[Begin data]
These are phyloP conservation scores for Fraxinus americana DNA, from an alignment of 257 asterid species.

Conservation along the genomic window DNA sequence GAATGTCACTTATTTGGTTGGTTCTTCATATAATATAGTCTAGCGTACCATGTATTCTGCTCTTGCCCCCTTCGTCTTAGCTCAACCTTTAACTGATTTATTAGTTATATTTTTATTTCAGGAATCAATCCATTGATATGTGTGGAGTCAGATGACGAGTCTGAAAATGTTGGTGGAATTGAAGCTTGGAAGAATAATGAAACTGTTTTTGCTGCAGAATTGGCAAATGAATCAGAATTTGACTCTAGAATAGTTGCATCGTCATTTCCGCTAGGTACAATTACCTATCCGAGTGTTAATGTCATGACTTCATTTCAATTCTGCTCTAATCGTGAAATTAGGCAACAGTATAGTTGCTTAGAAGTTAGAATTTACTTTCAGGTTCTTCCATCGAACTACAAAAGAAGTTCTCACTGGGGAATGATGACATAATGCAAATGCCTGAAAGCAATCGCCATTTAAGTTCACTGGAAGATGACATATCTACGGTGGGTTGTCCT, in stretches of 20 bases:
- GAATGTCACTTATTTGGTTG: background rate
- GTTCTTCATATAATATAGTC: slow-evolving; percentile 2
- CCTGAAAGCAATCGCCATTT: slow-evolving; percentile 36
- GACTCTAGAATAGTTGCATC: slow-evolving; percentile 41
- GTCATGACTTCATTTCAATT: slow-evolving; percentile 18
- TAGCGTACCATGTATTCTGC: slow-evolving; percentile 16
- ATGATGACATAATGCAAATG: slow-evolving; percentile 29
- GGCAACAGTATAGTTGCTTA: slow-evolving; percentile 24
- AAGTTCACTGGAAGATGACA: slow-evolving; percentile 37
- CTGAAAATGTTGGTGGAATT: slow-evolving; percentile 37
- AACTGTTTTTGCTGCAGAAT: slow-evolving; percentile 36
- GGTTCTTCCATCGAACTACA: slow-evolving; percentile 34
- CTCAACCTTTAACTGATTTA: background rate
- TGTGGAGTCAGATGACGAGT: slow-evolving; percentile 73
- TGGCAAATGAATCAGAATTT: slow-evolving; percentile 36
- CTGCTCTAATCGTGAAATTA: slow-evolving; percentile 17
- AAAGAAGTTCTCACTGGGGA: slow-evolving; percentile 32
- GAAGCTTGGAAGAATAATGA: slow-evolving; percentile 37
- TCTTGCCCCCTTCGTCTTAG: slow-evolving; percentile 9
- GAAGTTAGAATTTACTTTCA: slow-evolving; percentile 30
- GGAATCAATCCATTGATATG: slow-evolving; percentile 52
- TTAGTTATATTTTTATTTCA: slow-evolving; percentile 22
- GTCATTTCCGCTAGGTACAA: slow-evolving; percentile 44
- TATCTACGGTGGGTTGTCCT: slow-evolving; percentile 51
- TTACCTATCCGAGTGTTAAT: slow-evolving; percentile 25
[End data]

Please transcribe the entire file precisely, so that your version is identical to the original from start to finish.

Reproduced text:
These are phyloP conservation scores for Fraxinus americana DNA, from an alignment of 257 asterid species.

Conservation along the genomic window DNA sequence GAATGTCACTTATTTGGTTGGTTCTTCATATAATATAGTCTAGCGTACCATGTATTCTGCTCTTGCCCCCTTCGTCTTAGCTCAACCTTTAACTGATTTATTAGTTATATTTTTATTTCAGGAATCAATCCATTGATATGTGTGGAGTCAGATGACGAGTCTGAAAATGTTGGTGGAATTGAAGCTTGGAAGAATAATGAAACTGTTTTTGCTGCAGAATTGGCAAATGAATCAGAATTTGACTCTAGAATAGTTGCATCGTCATTTCCGCTAGGTACAATTACCTATCCGAGTGTTAATGTCATGACTTCATTTCAATTCTGCTCTAATCGTGAAATTAGGCAACAGTATAGTTGCTTAGAAGTTAGAATTTACTTTCAGGTTCTTCCATCGAACTACAAAAGAAGTTCTCACTGGGGAATGATGACATAATGCAAATGCCTGAAAGCAATCGCCATTTAAGTTCACTGGAAGATGACATATCTACGGTGGGTTGTCCT, in stretches of 20 bases:
- GAATGTCACTTATTTGGTTG: background rate
- GTTCTTCATATAATATAGTC: slow-evolving; percentile 2
- CCTGAAAGCAATCGCCATTT: slow-evolving; percentile 36
- GACTCTAGAATAGTTGCATC: slow-evolving; percentile 41
- GTCATGACTTCATTTCAATT: slow-evolving; percentile 18
- TAGCGTACCATGTATTCTGC: slow-evolving; percentile 16
- ATGATGACATAATGCAAATG: slow-evolving; percentile 29
- GGCAACAGTATAGTTGCTTA: slow-evolving; percentile 24
- AAGTTCACTGGAAGATGACA: slow-evolving; percentile 37
- CTGAAAATGTTGGTGGAATT: slow-evolving; percentile 37
- AACTGTTTTTGCTGCAGAAT: slow-evolving; percentile 36
- GGTTCTTCCATCGAACTACA: slow-evolving; percentile 34
- CTCAACCTTTAACTGATTTA: background rate
- TGTGGAGTCAGATGACGAGT: slow-evolving; percentile 73
- TGGCAAATGAATCAGAATTT: slow-evolving; percentile 36
- CTGCTCTAATCGTGAAATTA: slow-evolving; percentile 17
- AAAGAAGTTCTCACTGGGGA: slow-evolving; percentile 32
- GAAGCTTGGAAGAATAATGA: slow-evolving; percentile 37
- TCTTGCCCCCTTCGTCTTAG: slow-evolving; percentile 9
- GAAGTTAGAATTTACTTTCA: slow-evolving; percentile 30
- GGAATCAATCCATTGATATG: slow-evolving; percentile 52
- TTAGTTATATTTTTATTTCA: slow-evolving; percentile 22
- GTCATTTCCGCTAGGTACAA: slow-evolving; percentile 44
- TATCTACGGTGGGTTGTCCT: slow-evolving; percentile 51
- TTACCTATCCGAGTGTTAAT: slow-evolving; percentile 25